Saturday, October 13, 2012

Looking at the world through a Macro Lens

When I first started seriously getting into photography I was often asked the dreaded question, "what type of photographer are you?"  And as I fumbled around with my words, basically naming off every type of photography out there, I realized I needed to find my niche.  I started experimenting with all different types, ranging from portraits to nature and everything in between.  I also experimented (and practiced) with my different lenses.  My husband is the one who insisted we get a macro lens and at the time I wasn't the least bit interested.  I actually became quite frustrated with it because I did not understand the technical side of the lens.  But now.... I am in love <3

Frangipani Bloom after a Summer Rain Shower ~ Ft. Lauderdale, FL
ISO 200 ~ 60mm ~ f/7.1 ~ 1/80 sec

If I could shoot only with my macro lens I would be in heaven.  Some say that macro photography isn't real photography because you don't have to hike to the top of a mountain to get a breathtaking photo such as in landscape photography.  I would have to disagree.  I think macro photography is a beautifully artistic form of expression and vital to the world of photography.

When shooting with a macro lens, your depth of field is very small, so your focus and composition have to be perfect.  There is also the issue of light and the sun.  Even more so with macro photography, you have to have the sun in the perfect spot or your composition will look dull and boring.  Sometimes I would see something I would want to shoot, but would have to wait and plan for the sun to be in the perfect spot and come back and shoot then. And then there is the topic of the wind.  Even the slightest breeze can blur your subject.  Usually I use manual focus when I am shooting macro, and when the breeze moves my subject I find myself frustrated because I don't have a third hand to stabilize what I am trying to shoot.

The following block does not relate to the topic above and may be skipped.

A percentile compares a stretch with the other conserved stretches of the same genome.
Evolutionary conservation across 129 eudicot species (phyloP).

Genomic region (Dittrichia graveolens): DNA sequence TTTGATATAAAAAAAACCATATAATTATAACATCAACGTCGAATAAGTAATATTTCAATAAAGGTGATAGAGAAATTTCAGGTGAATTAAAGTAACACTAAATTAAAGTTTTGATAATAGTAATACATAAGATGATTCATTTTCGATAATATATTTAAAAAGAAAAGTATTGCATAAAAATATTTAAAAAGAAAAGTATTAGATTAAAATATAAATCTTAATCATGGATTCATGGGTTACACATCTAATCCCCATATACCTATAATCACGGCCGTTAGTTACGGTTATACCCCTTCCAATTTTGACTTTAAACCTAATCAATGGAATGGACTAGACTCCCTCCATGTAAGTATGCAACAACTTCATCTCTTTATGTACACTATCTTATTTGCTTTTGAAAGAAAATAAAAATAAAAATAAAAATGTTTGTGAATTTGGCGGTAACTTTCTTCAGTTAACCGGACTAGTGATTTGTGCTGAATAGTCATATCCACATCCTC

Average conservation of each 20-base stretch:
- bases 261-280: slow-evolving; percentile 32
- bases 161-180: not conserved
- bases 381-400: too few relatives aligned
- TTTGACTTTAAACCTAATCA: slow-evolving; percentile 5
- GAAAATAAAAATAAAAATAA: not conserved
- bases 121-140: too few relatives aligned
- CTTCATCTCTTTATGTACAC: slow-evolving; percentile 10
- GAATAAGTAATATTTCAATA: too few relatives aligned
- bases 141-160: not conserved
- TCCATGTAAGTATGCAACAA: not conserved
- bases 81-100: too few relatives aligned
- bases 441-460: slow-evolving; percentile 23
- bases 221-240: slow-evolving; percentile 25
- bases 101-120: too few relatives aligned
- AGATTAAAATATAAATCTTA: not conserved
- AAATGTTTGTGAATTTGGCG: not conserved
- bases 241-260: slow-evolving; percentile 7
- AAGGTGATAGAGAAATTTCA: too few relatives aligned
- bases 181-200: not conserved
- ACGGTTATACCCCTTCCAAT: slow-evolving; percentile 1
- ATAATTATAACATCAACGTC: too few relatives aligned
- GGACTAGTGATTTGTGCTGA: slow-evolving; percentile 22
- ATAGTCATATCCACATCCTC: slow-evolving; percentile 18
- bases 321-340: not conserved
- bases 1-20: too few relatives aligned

It is the combination of patience, focus, composition, lighting, and a love for it that will make your macro photos stand out above the rest.  In a time where social media and phone applications like instagram, flood the photography scene with images that are less than professional, it calls us to step up our game to make our images rise above.

What I love most about macro photography is that it takes someone with patience who will slow down and look at everything on a detailed level.  I find that it is so easy to get caught up in the hustle and bustle of life... that being forced to slow down and "smell the roses" so to speak, is just what I needed.

Yesterday I had plans to shoot some macro photos of the gorgeous fall leaves in my neighborhood ~ but with the 20+ mph winds, I had to scratch that plan.  So today I will try again.

I always have my macro lens with me wherever I am going because I never know when I will see that diamond in the rough <3

I also wanted to add a blog post on this very subject that I love <3  Check it out -> Anne Rusk Photography Blog

Happy Shooting!



  1. You have a very intuitive husband! Kados to him for his focused and insightful addtion to your lens collection!

    1. I agree, he is completely intuitive and pretty cute too, so I can't complain!

  2. Very well said! I am hoping to get out today as well since it is overcast, but the wind is moving the clouds along, so it could be challenging. I might head to the botanic garden since right now the succulents are on display (and not as moved by the wind!). Happy shooting!

    1. I went to the US Botanic Gardens a few weeks back and the orchids were in bloom ~ I love that you can go somewhere like that and capture the most beautiful blooms completely offseason! Enjoy!